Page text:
First and Last Nodes
Very quick question, I'm writing a Doubly Linked List, and when it came time to code the Append() function, I found I didn't know if the First Node should have its Prev Node set to the Last Node in the list, and visa versa for the Next Node of the Last Node.
Can someone enlighten me?
Wow that looks confusing, hope it's not too bad.
It depends on if it should be circularly linked or not.
Well, in a strange way that's kind of the question I was asking. It just sounds like it would be more efficient when seeking/inserting etc. if I could go quickly from the front to the end, rather than going a long way through.
But then again also it would probably be just as quick to have a small if statement to check whether it's quicker to go from the First or Last. :(
I'm not sure which way to go.
Well, you SHOULD have pointers to first and last anyway, and searching would usually go from first to last; why write an algorithm that wrapped around?
Circularly linked lists are good for circular queues, but if it's just a normal list, I wouldn't.
I do have pointers for first and last.
The thing is if the list was quite large and the user wanted to access the third last node or something it doesn't make sense to go all the way from the first element to the one they want, so I would want to go backwards from the last.
what I was torn by was whether I should have it check to see which way would be quicker, or if the overhead from that would make it useless, unless the list was REALLY big.
If you want to be able to specify "third to the last node" or such, use a std::vector or std::deque, not a doubly linked list.
In general, linked lists should be used when your only operations are going to be sequential accesses -- "third to the last" works much better with random access structures.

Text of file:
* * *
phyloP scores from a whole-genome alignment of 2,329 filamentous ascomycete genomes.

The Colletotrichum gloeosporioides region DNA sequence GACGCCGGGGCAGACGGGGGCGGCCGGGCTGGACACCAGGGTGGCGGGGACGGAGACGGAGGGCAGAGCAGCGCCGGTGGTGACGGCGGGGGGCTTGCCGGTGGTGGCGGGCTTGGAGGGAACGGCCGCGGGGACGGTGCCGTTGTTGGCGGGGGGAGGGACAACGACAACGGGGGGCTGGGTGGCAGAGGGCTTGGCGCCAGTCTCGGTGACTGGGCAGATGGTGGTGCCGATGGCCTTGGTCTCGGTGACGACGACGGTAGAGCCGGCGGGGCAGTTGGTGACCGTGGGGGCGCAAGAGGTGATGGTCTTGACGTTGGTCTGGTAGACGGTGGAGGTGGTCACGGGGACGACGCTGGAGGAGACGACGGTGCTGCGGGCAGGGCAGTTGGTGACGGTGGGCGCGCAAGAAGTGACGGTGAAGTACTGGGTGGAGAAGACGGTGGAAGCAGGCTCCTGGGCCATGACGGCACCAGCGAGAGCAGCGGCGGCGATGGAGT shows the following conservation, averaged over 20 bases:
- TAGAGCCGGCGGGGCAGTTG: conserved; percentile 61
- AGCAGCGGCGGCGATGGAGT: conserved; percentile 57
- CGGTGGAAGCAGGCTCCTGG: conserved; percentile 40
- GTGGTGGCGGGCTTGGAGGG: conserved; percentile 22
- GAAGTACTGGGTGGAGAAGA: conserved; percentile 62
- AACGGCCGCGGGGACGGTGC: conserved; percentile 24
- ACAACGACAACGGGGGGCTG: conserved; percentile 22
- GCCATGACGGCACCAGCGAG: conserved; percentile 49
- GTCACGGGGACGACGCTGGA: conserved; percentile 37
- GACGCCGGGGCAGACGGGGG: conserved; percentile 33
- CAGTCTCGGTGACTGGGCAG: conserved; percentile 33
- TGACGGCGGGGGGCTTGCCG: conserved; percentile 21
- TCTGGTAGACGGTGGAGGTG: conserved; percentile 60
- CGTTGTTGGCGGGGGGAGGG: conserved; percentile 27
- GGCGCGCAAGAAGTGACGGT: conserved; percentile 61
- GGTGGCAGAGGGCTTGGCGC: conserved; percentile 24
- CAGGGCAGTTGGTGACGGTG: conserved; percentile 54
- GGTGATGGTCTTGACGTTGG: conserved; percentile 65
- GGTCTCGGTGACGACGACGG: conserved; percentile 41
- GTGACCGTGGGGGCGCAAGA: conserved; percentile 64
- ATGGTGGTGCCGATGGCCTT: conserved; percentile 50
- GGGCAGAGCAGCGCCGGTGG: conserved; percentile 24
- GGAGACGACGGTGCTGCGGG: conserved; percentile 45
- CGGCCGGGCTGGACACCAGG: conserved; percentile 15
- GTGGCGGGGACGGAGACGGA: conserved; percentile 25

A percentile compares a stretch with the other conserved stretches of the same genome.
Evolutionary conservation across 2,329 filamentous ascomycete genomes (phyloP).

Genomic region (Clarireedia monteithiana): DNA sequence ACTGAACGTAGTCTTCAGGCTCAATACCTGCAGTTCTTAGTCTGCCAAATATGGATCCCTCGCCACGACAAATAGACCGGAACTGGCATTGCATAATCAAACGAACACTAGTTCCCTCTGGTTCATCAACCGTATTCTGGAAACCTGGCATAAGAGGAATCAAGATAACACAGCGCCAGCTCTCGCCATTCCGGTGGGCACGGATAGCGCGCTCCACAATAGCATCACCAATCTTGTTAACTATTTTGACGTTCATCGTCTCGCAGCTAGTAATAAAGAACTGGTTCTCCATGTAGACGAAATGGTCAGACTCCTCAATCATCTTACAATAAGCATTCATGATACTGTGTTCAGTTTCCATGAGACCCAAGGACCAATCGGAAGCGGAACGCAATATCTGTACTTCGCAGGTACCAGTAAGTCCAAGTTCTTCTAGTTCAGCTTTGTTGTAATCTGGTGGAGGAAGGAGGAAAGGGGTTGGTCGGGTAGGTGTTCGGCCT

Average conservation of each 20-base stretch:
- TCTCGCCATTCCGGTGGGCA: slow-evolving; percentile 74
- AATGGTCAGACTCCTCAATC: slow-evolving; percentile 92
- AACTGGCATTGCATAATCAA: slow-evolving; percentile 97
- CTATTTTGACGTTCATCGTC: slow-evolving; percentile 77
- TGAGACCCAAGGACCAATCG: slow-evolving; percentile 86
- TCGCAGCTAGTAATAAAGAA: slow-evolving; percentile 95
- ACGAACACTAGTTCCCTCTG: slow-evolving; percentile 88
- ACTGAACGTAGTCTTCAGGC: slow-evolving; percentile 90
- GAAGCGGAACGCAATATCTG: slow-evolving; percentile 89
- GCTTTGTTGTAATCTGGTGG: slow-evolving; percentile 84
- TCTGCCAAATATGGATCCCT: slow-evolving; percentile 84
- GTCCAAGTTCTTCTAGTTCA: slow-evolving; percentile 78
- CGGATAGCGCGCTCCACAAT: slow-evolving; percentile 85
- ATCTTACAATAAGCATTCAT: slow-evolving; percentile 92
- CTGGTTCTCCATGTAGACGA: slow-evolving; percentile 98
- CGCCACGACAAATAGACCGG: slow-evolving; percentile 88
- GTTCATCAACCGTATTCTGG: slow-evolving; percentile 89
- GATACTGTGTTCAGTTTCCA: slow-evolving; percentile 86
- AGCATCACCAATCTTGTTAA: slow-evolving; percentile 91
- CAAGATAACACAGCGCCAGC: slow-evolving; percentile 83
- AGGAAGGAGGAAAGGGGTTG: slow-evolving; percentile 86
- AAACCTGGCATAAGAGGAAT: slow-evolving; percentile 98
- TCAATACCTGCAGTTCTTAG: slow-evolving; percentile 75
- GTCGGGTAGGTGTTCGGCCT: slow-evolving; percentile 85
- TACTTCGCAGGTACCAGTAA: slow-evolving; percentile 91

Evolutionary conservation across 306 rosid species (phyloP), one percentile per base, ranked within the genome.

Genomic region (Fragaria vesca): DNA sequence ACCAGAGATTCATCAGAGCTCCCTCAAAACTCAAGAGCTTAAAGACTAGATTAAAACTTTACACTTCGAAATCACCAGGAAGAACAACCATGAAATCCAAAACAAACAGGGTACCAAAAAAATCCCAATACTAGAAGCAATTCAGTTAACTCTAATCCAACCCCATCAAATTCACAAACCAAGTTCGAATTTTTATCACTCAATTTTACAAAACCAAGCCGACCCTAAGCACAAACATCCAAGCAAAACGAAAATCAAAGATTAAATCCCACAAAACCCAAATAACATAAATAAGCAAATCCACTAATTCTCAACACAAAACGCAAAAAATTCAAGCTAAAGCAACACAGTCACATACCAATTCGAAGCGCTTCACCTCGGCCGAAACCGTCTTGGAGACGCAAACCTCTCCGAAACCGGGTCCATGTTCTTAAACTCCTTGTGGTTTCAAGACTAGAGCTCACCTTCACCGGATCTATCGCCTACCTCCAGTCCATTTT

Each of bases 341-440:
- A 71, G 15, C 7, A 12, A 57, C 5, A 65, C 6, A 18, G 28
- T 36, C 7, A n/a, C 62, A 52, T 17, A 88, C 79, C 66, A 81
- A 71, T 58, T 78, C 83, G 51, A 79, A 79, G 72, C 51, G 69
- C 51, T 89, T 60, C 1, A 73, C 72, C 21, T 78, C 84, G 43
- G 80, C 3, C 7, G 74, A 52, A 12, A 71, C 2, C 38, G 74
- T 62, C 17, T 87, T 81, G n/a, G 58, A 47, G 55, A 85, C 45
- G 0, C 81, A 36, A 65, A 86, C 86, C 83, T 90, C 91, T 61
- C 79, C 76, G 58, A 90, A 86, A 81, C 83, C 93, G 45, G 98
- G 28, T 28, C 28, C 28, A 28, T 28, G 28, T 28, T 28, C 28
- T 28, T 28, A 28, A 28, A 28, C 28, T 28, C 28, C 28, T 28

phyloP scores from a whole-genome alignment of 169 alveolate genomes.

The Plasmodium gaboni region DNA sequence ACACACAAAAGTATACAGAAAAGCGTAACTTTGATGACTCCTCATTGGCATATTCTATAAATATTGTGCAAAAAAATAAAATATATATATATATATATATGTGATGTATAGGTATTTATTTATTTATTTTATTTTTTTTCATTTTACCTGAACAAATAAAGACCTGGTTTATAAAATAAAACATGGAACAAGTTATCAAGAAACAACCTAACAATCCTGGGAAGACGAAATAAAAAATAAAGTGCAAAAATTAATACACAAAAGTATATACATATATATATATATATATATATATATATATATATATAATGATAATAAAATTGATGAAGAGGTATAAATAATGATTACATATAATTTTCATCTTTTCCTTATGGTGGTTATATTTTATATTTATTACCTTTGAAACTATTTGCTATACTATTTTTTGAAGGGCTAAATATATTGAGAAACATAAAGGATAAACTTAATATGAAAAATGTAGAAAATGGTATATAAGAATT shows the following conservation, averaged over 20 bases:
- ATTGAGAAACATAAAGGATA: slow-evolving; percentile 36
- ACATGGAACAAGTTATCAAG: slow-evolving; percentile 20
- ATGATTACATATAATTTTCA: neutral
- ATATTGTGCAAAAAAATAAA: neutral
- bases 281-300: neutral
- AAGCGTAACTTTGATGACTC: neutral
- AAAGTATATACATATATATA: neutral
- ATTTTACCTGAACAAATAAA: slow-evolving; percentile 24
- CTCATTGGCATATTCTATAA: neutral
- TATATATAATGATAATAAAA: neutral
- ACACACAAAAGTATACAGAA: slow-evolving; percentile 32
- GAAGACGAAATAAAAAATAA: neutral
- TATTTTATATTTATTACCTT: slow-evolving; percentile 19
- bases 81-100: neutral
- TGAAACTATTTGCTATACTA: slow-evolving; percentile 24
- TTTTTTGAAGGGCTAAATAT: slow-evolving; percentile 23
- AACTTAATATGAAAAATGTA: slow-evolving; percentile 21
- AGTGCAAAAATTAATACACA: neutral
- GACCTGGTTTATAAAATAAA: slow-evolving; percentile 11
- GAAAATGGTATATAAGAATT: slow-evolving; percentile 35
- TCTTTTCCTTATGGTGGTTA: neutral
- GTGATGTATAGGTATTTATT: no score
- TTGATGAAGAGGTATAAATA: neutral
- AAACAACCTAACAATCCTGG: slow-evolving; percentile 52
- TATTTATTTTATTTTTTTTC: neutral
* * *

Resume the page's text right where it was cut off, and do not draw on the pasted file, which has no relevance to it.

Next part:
Yeah, sorry cat, I just realised while reading my book about List that what I was really doing was a vector, not a list.
I'm concerned Cat, I can't think of anything decent to program. :(
what's wrong with doing what you were doing? In this case, who cares if using a vector is "easier". Try to get to where you wanted to go (third node from the back) using the doubly linked list. That's not an unreasonable project. True, it's not the next blockbuster program, but it provides a learning experience, and that's what most of us are after.
if you really want a project, here's one for you. I thought it was fun and provided me with a valuable learning experience, expecially when alternate source code solutions were posted.
Assume there is a cube of cheese that consists of 27 cheese cubies, each cubie of size 1 stacked in three layers of 9 cubies each, like a Rubiks cube. You're a mouse trying to eat as much of the cheese as you can by trying eating one cubie at a time starting at any given, arbitrary cubie and going to any adjacent cubie from there, etc. Once you've eaten a cubie you can't go back there again, it's just open space. Eventually you will have eaten all the cubies or end up in a position where there are no more adjacent cubies to eat next even though you haven't eaten all 27 cubies. The solution will be to determine what's the maximum number of cubies you can eat and describe one route to take to reach that number of cubies? Assume you have to start from the exterior of the cube, but you can start at any cubie you wish. Use standard C++ in your program as much as possible.
Thanks elad, I might try something like that.